A North Wales Alpine Gardener's Diary
This entry: September 2014 -notes from the arid west! - Entry
If you want to grow desert plants, come to Wales! We have had a drier September than any other part of the UK, with only 5mm of rain recorded during the month as against a normal 60mm. Does it surprise you if I say that I have enjoyed the fine weather enormously - well, most of the plants that I love to grow have done the business by June, so the only real concern has been the need to water quite a lot of areas of the garden that I would not normally dream of irrigating, but being on a water meter I have still been judicious rather than frivolous in the use of the hose, preferring in most cases to water those plants that have really needed it with a watering can. Mercy missions have mostly been the order of the day. Most plants seem to have come through ok, although only time will tell.
Let's continue last month's theme by starting off the September parade of plants with shrubs rather than alpines, for it has been these which have mainly held sway through the drought. The fruits on the spindles are now fully open, showing the seeds, which in most species seem to be yellow or orange, contrasting with the rich pink of the pericarp, as these photos of E. latifolius and E. cornutus ssp. quinquecornutus demonstrate. I never tire of gawping at them, so beautifully displayed, by these underrated shrubs.
We have quite a few clematis here, almost all of which are allowed to ramble through other plants. Sometimes this works out splendidly, sometimes not, but I like to see plants as near as possible how nature intended in my garden, and clematis are generally woodland edge plants that clamber through anything that will give them support. One of the latest flowering here, and a real favourite when it performs as it has this year, is Clematis heracleifolia, in this case in the selection 'Wyevale', which is easily obtainable in the trade. The foliage is a good foil for the large clusters of bluebell-shaped flowers.
I don't have many roses, but that does not mean I don't like them, its all a matter of parcelling out a very limited amount of space, even in a largish garden. The fine weather has meant that the second flowering of the modern English roses has been even better than usual, but knocking even those into a cocked hat has been the fall display of my favourinte rose here, 'The Fairy', which repeat flowers with gay abandon and fills the air with its heady 'old rose' perfume. Having said that, I decided to read up a bit about this plant and discover that it is supposed to be unscented, so perhaps I have something else, although the label from the well known rose nursery that supplied the plant is still attached! I never spray my roses and some suffer as a result, but not this excellent variety, the foliage being free of rust and black spot throughout the season.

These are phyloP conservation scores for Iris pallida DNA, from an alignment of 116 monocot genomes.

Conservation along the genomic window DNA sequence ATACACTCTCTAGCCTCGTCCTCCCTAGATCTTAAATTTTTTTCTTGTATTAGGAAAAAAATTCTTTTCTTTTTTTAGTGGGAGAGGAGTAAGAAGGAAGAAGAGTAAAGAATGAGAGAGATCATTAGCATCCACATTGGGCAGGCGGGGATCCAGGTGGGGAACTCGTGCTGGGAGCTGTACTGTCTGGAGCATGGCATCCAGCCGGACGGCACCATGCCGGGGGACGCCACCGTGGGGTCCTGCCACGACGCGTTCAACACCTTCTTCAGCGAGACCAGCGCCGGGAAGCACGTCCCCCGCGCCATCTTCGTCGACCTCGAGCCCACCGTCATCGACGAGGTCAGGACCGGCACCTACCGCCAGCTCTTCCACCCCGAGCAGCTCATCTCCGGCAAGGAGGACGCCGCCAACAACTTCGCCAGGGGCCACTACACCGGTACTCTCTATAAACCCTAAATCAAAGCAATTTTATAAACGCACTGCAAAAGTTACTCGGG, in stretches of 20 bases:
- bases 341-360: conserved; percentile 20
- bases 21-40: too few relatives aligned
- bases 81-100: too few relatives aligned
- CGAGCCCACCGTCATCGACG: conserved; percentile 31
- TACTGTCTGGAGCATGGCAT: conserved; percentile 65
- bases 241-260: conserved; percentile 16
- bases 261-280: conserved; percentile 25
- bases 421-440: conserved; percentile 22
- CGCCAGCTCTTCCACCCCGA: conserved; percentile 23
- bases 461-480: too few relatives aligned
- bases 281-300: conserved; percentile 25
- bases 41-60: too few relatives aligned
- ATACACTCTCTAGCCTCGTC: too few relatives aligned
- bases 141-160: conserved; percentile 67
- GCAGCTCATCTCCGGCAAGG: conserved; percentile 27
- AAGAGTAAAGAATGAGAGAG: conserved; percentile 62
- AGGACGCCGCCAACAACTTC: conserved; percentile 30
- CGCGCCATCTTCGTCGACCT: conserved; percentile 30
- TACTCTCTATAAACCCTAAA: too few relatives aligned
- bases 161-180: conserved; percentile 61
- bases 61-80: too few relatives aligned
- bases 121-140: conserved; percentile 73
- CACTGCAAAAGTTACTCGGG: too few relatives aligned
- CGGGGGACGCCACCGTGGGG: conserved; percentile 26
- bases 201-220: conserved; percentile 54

Satureja montana - Winter savoury
At the other end of the shrub size scale is the diminutive Winter savoury which, in a riased bed here has grown into arounded hummock 20 cm high and 30 cm wide in 8 years. In Southern Europe and North Africa, where it is widespread on stony ground, it has been valued not only as a culinary herb but also as a herbal remedy for a wide range of complaints, particulalry those associated with the alimentary system, including flatulence - perhaps I should try it!! It is a pretty liitle shrub and the late flowers provide a most welcome source of nectar for all manner of insects. It took a bit of a hammering in the cold winter of 2011/12, but bounced back after being clipped hard back in the spring.
A few colchicums, starting with C. speciosum
I don't grow a lot of autumn flowering colchicums outside, but I enjoy those I have. including my favourite red and white forms of C. speciosum. They seem to like the edge of a shrubbery in light shade best but will grow anywhere in the garden.The old hybrid C. x agrippinum, often seen labelled simply C. agrippinum, does well in a really dry place under a large old Black pine tree, although the extreme drought this autumn has resulted in fewer flowers than usual.
Colchicum x agrippinum
Of those I grow in pots, which are kept in an Access frame throughout the year, except when they are in flower and I bring them into the alpine house to admire, C. boissieri is the most dependable and prolific. When I repot this species in August the bottom of the pot is often a tangle of the small, antler-like corms. The second photo is of C. boissieri growing on the slopes of Parnassus, taken on 28 October, 2005.
C. boissieri, Parnassus, 28 October 2005
This little colchicum, only three inches high, flowers here in late August/early September, although in Greece I have seen it at its best at the end of October/early November. Likewise C. parlatoris, shown here growing in a pot and in the wild on the Mani peninsula, Greece.
I have very few nerines but those I do have give a great deal of pleasure at this time of year. I have a nice patch developing of a good dark form of N. bowdenii from bulbs given to me last year by a local friend, but more precious is the clump of N. undulata 'Alta Group' (formerly N. alta) kindly given to me by Peter Erskine after I admired a long-established group in his wonderful Sussex garden. It was Peter who informed me recently that Graham Duncan, the nerine expert from Kirstenbosch, had put him righ on the naming of this lovely, apparently fully hardy species.
Late flowers on Gentiana acaulis
I'm sure that many of you, like me, have seen copious re-flowering of plants this year as the result of the long, warm dry spell following a cool August. I could show quite a few examples, but just to end this report I thought I would remind you of what is to come next spring, in the form of late trumpet gentian flowers.